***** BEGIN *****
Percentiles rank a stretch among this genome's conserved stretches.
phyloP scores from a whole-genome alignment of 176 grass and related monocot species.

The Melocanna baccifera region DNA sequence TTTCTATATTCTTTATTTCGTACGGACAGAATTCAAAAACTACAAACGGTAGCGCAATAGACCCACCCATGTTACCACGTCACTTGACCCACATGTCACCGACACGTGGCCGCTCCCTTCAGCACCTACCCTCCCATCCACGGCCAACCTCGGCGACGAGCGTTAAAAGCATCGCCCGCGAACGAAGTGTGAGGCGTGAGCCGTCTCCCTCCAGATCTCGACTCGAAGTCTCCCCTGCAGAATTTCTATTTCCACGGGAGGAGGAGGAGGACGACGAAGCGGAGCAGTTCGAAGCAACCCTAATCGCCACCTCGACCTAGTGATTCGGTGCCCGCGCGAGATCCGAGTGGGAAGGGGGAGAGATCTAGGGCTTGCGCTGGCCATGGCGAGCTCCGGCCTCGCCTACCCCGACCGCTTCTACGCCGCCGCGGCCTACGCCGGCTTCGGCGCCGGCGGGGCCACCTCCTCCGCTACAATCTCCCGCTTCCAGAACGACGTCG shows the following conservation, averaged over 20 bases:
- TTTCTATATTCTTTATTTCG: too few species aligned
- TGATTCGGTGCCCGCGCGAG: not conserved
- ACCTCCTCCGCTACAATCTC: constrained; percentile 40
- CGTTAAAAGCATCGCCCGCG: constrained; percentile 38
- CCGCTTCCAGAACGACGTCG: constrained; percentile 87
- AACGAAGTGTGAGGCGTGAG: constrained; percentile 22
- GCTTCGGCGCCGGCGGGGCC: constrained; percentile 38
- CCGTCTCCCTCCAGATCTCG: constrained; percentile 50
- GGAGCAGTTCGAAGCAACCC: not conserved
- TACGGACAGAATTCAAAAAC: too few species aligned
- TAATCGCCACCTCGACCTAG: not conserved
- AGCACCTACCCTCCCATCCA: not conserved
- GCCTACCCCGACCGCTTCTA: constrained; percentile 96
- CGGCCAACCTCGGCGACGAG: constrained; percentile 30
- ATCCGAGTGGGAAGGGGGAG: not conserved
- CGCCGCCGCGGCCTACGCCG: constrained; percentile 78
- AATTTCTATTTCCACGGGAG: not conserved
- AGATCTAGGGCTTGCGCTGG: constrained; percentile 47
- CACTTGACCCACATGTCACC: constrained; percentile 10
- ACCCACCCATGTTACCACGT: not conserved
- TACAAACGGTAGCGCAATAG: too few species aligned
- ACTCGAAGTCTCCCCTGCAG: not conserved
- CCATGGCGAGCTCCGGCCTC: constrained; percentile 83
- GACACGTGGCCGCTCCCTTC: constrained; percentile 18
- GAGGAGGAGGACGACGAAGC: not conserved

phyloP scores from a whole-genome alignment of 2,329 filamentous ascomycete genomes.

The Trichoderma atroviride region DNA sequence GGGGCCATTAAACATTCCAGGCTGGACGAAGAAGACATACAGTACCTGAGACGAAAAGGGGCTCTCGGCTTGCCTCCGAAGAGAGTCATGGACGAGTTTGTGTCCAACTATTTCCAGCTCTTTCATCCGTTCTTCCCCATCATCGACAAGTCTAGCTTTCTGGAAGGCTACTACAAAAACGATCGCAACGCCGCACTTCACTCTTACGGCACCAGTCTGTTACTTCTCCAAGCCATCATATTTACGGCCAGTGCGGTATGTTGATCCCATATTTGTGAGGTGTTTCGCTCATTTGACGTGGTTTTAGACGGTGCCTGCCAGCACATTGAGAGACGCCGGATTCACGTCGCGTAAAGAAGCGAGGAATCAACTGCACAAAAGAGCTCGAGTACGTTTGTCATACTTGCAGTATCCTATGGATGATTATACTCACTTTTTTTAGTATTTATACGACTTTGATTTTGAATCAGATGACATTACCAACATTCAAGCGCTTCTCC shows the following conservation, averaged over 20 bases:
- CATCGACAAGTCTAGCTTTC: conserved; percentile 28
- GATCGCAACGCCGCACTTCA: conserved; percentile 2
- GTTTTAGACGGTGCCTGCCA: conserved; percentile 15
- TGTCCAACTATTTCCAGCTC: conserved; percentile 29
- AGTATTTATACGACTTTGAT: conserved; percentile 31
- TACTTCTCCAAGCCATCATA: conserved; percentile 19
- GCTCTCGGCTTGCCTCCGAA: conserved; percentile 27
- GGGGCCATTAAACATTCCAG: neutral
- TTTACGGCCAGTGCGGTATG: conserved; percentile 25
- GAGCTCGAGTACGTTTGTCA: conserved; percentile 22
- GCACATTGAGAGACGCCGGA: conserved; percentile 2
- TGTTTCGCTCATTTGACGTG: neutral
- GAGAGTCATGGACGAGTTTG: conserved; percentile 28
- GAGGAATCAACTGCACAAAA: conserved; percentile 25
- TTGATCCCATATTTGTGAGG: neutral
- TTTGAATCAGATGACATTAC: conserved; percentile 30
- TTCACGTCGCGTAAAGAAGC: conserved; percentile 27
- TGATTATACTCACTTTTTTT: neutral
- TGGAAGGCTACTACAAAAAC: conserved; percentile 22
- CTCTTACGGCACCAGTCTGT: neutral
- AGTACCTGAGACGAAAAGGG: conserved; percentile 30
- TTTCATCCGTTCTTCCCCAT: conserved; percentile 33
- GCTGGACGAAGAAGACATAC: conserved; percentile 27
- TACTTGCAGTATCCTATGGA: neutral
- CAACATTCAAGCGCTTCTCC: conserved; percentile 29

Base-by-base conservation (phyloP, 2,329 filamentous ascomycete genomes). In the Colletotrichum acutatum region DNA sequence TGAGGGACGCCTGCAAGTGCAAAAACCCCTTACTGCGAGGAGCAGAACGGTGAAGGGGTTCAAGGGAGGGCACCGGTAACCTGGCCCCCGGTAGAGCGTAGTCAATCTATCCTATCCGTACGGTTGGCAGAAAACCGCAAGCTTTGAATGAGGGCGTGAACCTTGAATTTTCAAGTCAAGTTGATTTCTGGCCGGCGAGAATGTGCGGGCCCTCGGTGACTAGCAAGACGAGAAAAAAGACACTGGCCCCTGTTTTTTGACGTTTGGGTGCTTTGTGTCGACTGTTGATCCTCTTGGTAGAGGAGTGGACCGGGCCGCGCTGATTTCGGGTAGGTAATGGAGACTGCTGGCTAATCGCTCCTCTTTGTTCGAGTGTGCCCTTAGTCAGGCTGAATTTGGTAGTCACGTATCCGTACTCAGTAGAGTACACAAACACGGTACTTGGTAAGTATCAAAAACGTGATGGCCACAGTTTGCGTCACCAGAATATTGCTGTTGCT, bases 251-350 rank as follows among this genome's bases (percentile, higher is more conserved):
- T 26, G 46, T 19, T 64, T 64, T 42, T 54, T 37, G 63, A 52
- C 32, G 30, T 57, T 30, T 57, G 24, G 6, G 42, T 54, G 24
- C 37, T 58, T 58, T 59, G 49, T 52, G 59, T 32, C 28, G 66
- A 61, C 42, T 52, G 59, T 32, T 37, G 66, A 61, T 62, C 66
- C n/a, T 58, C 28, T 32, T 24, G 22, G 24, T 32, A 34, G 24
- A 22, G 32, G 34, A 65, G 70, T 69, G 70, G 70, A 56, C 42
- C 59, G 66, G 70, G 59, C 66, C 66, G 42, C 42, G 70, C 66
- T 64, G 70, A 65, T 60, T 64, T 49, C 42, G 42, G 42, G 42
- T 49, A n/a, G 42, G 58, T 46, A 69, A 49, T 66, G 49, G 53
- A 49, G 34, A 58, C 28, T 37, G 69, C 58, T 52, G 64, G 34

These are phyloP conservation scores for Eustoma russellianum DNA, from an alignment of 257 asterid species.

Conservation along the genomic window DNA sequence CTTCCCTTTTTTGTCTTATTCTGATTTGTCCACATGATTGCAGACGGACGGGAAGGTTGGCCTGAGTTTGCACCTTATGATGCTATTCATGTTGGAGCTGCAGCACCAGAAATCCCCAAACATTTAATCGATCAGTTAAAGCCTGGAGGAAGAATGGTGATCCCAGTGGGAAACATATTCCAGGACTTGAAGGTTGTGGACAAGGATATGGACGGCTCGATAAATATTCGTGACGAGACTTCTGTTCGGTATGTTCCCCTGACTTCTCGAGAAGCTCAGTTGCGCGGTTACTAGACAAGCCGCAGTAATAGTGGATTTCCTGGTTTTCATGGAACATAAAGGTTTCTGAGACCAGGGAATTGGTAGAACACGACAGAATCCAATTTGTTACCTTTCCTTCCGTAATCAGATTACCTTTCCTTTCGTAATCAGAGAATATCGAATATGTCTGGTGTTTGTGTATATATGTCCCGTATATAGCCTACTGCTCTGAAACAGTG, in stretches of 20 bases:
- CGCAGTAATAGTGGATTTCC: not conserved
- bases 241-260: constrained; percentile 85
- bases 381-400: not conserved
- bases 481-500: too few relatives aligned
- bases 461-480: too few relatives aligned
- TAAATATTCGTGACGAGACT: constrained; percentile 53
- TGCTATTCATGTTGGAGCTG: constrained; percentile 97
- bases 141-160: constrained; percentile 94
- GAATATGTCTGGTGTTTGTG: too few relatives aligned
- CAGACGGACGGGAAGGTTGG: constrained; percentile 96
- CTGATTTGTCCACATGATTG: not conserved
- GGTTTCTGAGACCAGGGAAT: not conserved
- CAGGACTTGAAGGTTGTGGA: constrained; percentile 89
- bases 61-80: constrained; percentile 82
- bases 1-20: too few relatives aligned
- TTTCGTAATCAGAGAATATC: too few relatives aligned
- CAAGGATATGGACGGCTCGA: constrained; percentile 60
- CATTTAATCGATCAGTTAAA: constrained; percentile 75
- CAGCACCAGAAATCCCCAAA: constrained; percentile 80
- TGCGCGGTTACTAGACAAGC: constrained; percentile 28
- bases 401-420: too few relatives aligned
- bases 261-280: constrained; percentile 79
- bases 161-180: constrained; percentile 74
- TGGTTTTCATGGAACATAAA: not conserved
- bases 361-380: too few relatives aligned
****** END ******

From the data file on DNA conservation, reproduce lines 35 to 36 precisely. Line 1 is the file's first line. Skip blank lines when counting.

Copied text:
- AGTATTTATACGACTTTGAT: conserved; percentile 31
- TACTTCTCCAAGCCATCATA: conserved; percentile 19